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Did Jinnah Ever Say He Made Pakistan On His Own? Here’s What Historians Say About This Quote

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People who leave the most powerful of impacts on the society are almost always controversial in the eyes of historians. One such personality was Quaid-e-Azam Mohammed Ali Jinnah, the founder of Pakistan. Jinnah has been one of the most disputed characters in the history of the region.

The role of Jinnah in the freedom movement is profound. He was the man who showed the courage and confidence to lead the freedom movement for the Muslims of India and scores of books have been written on his life and struggle.

But two of Pakistan’s leading historians on Jinnah view his personality from two entirely opposite angles. This has led to confusion among the younger generations who want to develop a clear understanding of what Jinnah really stood for.

Dr Mubarak Ali’s considered view is that Jinnah was a secular person and according to Ali, Jinnah never wanted to use religion in politics.

But on the other hand, Dr Safdar Mehmood has rejected this claim by Mubarak Ali and believes that Jinnah was a religious man. To back his argument, he at one point wrote that once Hasrat Mohani went to meet Jinnah and as he entered his bedroom, he found Jinnah worshiping and crying for the success of his nation.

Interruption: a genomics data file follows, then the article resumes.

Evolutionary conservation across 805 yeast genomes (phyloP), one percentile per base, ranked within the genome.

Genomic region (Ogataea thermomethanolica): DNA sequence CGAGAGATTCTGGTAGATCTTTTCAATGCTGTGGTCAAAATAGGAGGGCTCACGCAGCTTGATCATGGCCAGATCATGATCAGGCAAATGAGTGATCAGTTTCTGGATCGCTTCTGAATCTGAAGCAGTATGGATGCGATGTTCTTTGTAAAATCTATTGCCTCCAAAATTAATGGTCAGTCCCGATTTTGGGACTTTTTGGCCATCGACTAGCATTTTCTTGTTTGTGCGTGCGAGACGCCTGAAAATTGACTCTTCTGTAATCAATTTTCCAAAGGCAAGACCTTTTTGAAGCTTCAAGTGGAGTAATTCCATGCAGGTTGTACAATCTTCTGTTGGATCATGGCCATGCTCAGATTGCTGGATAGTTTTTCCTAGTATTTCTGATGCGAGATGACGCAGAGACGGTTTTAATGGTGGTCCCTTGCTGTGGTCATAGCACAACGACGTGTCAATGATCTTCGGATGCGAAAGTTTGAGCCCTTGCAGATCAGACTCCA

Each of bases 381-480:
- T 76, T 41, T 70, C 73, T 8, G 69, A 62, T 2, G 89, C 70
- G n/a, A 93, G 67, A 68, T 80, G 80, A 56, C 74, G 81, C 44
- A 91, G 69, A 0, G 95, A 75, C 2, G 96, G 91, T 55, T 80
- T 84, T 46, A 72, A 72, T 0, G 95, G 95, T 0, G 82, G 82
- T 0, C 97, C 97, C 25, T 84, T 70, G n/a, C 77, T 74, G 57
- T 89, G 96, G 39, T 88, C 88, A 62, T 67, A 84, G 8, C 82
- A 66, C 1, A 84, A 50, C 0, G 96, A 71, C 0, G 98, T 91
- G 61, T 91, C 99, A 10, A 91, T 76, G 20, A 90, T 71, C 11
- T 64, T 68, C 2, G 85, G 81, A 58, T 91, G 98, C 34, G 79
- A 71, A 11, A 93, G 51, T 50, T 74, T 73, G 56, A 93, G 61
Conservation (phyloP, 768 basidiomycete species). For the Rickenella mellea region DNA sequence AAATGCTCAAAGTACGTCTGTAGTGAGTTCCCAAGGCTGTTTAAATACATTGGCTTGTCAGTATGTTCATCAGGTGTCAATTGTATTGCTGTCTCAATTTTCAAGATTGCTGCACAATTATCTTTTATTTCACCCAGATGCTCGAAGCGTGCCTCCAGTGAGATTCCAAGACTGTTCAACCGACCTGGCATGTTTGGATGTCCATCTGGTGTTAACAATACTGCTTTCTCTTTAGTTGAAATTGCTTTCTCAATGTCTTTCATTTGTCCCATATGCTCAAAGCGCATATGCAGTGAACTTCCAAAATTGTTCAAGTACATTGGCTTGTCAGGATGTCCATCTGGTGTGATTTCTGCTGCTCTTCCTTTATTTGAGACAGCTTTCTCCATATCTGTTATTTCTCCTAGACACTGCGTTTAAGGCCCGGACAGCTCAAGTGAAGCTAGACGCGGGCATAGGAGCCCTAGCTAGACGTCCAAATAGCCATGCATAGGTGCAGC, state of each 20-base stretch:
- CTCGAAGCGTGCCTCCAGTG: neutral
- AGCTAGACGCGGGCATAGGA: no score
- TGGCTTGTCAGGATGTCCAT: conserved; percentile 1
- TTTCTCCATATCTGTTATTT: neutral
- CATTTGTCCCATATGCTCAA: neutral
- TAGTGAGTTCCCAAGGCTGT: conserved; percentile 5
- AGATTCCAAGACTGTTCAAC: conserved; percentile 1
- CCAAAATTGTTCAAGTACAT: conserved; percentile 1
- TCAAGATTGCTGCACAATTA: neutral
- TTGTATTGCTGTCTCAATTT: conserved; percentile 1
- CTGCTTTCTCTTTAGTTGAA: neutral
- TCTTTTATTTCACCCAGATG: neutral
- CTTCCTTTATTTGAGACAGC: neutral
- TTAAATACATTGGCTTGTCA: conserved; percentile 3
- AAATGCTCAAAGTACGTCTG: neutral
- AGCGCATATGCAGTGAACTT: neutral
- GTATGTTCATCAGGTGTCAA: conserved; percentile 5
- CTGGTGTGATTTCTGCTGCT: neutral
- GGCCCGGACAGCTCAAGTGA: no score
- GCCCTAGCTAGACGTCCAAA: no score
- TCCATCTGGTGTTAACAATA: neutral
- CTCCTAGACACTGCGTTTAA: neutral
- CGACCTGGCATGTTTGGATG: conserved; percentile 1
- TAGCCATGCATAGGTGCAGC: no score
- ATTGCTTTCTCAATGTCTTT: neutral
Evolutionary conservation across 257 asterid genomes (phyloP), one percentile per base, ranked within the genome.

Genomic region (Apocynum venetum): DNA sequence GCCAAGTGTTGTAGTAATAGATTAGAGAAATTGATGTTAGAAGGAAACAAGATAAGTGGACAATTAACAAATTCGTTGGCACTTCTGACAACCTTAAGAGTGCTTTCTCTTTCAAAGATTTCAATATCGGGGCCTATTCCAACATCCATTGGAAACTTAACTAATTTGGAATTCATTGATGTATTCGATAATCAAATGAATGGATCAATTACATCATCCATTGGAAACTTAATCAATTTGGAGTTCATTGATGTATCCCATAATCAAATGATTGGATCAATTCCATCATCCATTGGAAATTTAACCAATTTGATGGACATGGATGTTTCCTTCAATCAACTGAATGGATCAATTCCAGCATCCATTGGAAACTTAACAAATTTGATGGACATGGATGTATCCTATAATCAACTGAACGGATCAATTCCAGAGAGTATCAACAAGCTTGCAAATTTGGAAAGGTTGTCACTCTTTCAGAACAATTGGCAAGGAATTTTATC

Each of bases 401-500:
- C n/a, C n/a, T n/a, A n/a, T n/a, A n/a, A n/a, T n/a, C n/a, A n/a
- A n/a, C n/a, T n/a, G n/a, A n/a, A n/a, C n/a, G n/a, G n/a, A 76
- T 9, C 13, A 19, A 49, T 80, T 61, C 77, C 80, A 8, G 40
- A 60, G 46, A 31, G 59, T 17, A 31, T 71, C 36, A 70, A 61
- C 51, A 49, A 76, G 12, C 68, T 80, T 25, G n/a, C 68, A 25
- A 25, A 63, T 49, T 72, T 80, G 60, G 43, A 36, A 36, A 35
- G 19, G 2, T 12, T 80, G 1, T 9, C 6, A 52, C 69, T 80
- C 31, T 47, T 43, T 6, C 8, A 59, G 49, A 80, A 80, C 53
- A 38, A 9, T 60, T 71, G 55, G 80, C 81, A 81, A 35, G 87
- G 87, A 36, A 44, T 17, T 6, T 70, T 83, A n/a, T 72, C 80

Dr Mubarak Ali has written that Jinnah would often say, “I and my type writer has made Pakistan” and he repeated this at various occasions. Mubarak Ali cites two books in which this statement has been quoted.

One book is written by Ahmad Saleem about the life of President Iskandar Mirza ‘Rise and Fall of a President’. Ahmad Saleem has written that once Iskandar Mirza said to Jinnah, “We must try to be considerate towards Muslim Leaguers because they have struggled for Pakistan” and Jinnah replied to him saying, “Who told you Muslim League brought Pakistan into being? I did it alone”.

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The second book Dr Mubarak Ali cited for backing his argument is “The sound of fury” written by Matlub ul-Hassan in which he has written that Jinnah had said, “I won Pakistan with the help of my type writer”.

Dr Safdar Mehmood rejected these claims and wrote that the book by Ahmad Saleem was controversial since Jinnah would never be frank enough with bureaucrats to consult with them on matters of politics. According to him, there was no possibility of Iskandar Mirza advising Jinnah on political affairs. On these grounds, Safdar Mehmood concluded that it was a baseless claim made by Ahmad Saleem.

Rejecting the second source given by Dr Mubarak Ali, ‘The Sound of Fury’ written by Matlub ul-Hassan, Safdar Mehmood has written that he contacted Sharif al-Mujahid, the best friend of Matlub ul-Hassan, and Sharif said that Matlub ul-Hassan had never written any book by this name.

The two historians have cited secondhand sources and they weren’t eyewitness to the freedom movement. It is up to the future generations how they view the claims made by two of the most eminent historians of Pakistan.

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